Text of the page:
Identifying the neurobiological mechanisms underlying social connection. The first line of our research explores what makes up a pleasant social experience and why pleasant social experience might be good for us. One reason positive social experiences may feel so good is due to increases in “social warmth,” the pleasant, contented feeling that arises when we feel connected to those we love. It has been suggested that experiences of social connection have piggybacked onto the thermoregulatory systems that monitor temperature and perceptions of physical warmth, using the experience of physical warmth to signal close social bonds or experiences of social connection. In other words, social warmth and physical warmth may share similar basic mechanisms. Indeed, we have shown that social and physical warmth share common neural and neurochemical substrates, shedding light on one way by which these types of positive social exchanges feel pleasant and have come to be so critical to survival.
As an extension of this work, we have explored the contribution of the endogenous opioid system to social bonding as a mechanism underlying the pleasant feelings stemming from affiliation. Here, we have shown that blocking natural opioid processing, with an opioid antagonist (vs. a placebo), leads to reduced feelings of connection both in the lab and in daily diary reports. Together, this line of work elucidates the neurobiological mechanisms underlying experiences of social connection so that we can begin to understand how to help those lacking connections.
This line of work is generously supported by the Brain & Behavior Research Foundation.
Beneficial effects of giving support to others. Social relationships involve repeated interactions during which individuals receive and provide care and support. Even so, most research has focused on the benefits of receiving support; largely ignoring effects that come from the support we give to others. This program of research addresses this gap by assessing the psychological and physical effects of giving support on the individual performing the giving. But why might giving to others be beneficial? One perspective suggests that humans have an innate predilection to care, nurture, and protect others, especially during times of need. Thus a circuit of parental caregiving mechanisms that help mammals care for their own young extend to support caring for others such as friends, romantic partners, or other family members. In particular, a suite of hormones and neuropeptides (e.g. opioids, oxytocin) and neural regions where these neurochemicals have their central actions (e.g. ventral striatum (VS) and septal area (SA)) support effective caregiving whereas perturbations to any of these mechanisms severely disrupts normal care. From this perspective, caring for others is not just the “right thing to do,” but is critical to furthering the species. Mechanisms may therefore be in place to (a) help reinforce and motivate caregiving behavior, and also (b) reduce withdrawal or stress-related responding to facilitate care during times of need.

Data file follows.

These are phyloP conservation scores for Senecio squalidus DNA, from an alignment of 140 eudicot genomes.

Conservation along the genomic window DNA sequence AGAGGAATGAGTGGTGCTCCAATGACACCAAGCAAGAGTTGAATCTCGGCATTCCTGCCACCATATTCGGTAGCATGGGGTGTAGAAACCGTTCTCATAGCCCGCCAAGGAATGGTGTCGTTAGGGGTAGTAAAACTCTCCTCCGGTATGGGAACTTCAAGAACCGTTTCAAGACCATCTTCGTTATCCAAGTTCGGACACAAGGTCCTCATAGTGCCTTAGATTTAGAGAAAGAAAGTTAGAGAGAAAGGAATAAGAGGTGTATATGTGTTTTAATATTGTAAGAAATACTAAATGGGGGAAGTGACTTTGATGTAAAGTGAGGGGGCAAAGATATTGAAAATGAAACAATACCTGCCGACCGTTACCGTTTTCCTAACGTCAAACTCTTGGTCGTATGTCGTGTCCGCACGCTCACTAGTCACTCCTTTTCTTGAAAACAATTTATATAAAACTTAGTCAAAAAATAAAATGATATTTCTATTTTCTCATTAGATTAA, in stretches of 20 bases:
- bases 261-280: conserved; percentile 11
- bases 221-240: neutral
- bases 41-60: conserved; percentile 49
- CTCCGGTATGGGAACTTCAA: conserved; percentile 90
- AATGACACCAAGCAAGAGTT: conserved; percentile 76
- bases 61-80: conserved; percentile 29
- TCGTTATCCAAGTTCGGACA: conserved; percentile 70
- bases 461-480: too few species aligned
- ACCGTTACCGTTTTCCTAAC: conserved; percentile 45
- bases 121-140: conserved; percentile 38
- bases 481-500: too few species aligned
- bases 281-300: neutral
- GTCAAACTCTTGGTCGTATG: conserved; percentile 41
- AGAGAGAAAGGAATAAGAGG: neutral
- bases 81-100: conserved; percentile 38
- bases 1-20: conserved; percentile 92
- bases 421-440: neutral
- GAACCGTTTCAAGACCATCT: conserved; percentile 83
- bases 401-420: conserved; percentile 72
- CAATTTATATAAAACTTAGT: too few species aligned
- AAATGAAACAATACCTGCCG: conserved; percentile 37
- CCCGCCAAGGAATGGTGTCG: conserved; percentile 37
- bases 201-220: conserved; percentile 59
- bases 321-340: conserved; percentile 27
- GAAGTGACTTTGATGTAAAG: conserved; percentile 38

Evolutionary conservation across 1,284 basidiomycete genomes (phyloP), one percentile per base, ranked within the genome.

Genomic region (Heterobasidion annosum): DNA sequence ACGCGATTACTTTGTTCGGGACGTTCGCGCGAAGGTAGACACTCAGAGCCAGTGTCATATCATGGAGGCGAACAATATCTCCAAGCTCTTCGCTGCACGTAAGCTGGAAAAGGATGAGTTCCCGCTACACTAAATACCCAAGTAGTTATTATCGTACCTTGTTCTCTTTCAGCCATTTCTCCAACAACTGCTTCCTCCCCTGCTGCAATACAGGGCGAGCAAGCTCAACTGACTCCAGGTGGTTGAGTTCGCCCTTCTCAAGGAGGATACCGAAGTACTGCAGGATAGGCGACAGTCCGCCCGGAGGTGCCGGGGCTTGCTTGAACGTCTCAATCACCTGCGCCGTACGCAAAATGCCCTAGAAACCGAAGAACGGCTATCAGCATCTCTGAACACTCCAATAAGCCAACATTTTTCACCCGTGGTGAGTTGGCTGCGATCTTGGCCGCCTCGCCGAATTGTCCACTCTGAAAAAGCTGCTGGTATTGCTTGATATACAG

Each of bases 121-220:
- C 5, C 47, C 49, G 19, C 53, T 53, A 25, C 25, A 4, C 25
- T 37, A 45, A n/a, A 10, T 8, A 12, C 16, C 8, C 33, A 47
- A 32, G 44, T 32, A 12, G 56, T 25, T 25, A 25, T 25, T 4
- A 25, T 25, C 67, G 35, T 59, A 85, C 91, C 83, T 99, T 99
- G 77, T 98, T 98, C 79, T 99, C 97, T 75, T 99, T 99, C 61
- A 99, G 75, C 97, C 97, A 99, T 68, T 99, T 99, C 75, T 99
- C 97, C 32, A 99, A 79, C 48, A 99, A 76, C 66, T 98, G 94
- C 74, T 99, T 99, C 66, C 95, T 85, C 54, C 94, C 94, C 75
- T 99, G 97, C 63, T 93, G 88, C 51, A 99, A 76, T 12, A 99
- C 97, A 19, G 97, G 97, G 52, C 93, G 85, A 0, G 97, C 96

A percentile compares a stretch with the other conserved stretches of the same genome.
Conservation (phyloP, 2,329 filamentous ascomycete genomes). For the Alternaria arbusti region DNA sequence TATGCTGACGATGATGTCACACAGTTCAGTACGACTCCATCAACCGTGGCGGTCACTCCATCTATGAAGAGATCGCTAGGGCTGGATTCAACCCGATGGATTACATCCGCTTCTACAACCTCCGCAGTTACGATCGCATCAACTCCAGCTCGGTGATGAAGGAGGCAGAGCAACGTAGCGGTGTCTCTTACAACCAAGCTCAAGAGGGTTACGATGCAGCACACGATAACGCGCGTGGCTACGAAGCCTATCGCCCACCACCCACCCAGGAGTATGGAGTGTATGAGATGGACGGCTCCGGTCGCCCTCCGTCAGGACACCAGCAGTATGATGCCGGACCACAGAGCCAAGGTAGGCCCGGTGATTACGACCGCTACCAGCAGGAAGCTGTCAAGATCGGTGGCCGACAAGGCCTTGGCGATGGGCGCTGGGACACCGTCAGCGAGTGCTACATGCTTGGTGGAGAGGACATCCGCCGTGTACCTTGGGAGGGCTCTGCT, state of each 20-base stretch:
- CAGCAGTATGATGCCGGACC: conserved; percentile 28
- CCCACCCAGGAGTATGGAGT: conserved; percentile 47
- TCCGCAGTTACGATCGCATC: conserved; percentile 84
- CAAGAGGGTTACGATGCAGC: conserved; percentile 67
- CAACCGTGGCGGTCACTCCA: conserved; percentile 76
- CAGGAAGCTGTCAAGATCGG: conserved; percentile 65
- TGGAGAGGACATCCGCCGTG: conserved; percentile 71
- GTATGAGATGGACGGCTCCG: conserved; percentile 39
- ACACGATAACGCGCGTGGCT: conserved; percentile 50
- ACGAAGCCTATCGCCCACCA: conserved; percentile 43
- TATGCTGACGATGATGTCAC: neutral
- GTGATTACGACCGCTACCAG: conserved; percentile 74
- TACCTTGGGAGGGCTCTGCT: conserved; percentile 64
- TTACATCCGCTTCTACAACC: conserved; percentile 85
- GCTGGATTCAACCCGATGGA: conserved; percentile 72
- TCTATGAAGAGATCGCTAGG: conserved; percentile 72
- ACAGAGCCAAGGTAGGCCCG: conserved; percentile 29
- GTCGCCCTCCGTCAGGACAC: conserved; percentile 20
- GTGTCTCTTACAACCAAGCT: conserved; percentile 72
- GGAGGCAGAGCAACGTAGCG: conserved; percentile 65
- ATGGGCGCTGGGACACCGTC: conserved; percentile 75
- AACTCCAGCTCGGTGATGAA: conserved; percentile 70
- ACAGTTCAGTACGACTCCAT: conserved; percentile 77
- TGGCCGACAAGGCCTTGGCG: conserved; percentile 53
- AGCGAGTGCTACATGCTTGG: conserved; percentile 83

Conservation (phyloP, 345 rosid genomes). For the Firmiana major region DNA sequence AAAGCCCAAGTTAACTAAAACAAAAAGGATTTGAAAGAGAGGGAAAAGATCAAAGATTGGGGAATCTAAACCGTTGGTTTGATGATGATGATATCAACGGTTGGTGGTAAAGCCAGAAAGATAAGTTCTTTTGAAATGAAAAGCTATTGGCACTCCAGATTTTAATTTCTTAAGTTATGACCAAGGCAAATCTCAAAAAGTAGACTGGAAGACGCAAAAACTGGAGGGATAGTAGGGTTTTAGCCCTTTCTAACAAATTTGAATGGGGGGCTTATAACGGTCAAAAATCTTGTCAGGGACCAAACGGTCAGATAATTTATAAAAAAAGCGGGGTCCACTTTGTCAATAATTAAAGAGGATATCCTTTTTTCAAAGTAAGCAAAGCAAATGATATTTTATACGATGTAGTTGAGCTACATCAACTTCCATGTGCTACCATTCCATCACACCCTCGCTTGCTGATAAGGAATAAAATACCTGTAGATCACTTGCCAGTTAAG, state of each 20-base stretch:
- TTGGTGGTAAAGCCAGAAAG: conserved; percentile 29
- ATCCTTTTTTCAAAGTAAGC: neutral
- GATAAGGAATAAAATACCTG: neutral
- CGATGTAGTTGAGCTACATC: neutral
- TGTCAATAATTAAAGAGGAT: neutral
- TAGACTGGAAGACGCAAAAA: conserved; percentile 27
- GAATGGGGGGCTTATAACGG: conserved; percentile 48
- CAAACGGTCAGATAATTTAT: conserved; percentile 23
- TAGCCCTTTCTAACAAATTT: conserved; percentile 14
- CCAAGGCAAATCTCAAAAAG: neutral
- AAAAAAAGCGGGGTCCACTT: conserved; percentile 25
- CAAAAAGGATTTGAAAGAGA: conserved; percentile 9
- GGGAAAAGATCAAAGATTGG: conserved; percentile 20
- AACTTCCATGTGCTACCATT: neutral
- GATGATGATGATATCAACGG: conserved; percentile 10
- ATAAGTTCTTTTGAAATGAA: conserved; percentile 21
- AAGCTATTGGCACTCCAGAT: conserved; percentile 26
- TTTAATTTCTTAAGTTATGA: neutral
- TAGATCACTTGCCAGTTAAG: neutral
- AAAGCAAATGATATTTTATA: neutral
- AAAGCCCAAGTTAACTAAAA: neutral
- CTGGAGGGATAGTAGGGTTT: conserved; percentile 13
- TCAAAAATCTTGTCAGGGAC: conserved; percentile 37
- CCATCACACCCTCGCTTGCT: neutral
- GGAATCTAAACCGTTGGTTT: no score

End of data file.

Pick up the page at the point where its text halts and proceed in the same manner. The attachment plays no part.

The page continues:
In the first demonstration of the contribution of parental caregiving neural regions to support-giving behavior, we have shown that giving support to loved ones activates reward-related neural regions that are involved in parental caregiving behavior in animals (ventral striatum, septal area). Moreover, greater activity in one of the reward-related neural regions is associated with reduced activity in a threat-related neural region, suggesting that giving support to others may reduce physiological threat responding. Indeed, we have also shown that giving social support to others (vs. a control condition) leads to reduced sympathetic nervous system responding to a social stressor, providing the first experimental evidence that giving to others might be stress-reducing. Finally, we have shown that those who report giving more support, but not receiving support, show reduced stress-related neural activity in response to a social stressor and greater reward-related activity in response to social rewards. Collectively, this line in our program of research suggests that an unintended benefit of giving may be reducing the giver’s own stress and highlights support giving as an overlooked contributor to how social support can benefit health.
Understanding links between inflammation and social perception. This line of work explores how our inflammatory system, the body’s first defense against infection and a critical mediator in the link between stress and disease, affects social behavior and perceptions of the social world. Thus, we have shown that experimentally inducing an inflammatory response heightens neural threat responding to negative social cues and increases feelings of social disconnection. In addition, we have shown that inflammation (vs. placebo) leads to heightened activity in a reward-related neural region (ventral striatum) to close others (vs. strangers) and that participants report a greater desire to be around their loved one when under an inflammatory challenge. This work adds to an existing understanding of how inflammation affects social experiences and highlights the potential social consequences of diseases with a heightened inflammatory component (e.g. depression, cancer, cardiovascular disease).